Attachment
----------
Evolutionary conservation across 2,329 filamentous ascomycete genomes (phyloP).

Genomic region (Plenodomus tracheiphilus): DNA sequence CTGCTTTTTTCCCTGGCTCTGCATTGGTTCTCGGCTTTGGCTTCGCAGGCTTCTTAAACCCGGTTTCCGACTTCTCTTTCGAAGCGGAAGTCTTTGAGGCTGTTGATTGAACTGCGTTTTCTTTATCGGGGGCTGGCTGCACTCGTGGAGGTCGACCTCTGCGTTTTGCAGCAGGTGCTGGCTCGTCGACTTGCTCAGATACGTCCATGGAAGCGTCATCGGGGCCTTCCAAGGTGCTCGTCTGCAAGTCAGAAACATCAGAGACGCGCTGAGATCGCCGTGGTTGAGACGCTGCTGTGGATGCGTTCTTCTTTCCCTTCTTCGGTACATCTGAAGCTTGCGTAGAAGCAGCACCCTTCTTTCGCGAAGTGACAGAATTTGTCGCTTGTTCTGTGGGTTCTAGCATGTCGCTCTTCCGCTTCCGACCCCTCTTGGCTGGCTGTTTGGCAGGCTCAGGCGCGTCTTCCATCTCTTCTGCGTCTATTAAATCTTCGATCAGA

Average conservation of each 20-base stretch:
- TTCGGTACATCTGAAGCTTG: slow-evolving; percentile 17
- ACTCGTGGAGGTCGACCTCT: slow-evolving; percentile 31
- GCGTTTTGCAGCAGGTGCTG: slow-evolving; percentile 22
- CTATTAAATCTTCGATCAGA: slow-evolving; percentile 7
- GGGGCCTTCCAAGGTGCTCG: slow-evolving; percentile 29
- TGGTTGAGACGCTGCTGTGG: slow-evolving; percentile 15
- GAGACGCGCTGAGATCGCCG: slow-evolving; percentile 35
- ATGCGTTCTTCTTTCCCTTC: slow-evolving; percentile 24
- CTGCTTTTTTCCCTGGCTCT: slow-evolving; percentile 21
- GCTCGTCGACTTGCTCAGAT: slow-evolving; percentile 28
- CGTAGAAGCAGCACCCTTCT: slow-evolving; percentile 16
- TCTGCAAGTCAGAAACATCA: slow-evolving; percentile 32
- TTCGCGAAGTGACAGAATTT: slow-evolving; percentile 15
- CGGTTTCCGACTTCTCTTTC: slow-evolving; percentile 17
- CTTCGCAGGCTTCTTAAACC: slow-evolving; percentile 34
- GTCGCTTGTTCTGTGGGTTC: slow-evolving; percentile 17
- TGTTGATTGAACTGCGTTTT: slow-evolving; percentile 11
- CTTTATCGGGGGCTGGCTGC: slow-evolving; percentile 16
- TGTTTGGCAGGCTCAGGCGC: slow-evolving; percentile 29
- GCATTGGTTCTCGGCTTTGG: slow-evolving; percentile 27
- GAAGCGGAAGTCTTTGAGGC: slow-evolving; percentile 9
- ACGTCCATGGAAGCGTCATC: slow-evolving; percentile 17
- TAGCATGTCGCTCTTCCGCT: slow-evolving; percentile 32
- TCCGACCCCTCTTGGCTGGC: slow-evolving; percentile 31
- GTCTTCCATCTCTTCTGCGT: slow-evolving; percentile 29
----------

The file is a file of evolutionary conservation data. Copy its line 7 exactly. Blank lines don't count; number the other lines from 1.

- CTATTAAATCTTCGATCAGA: slow-evolving; percentile 7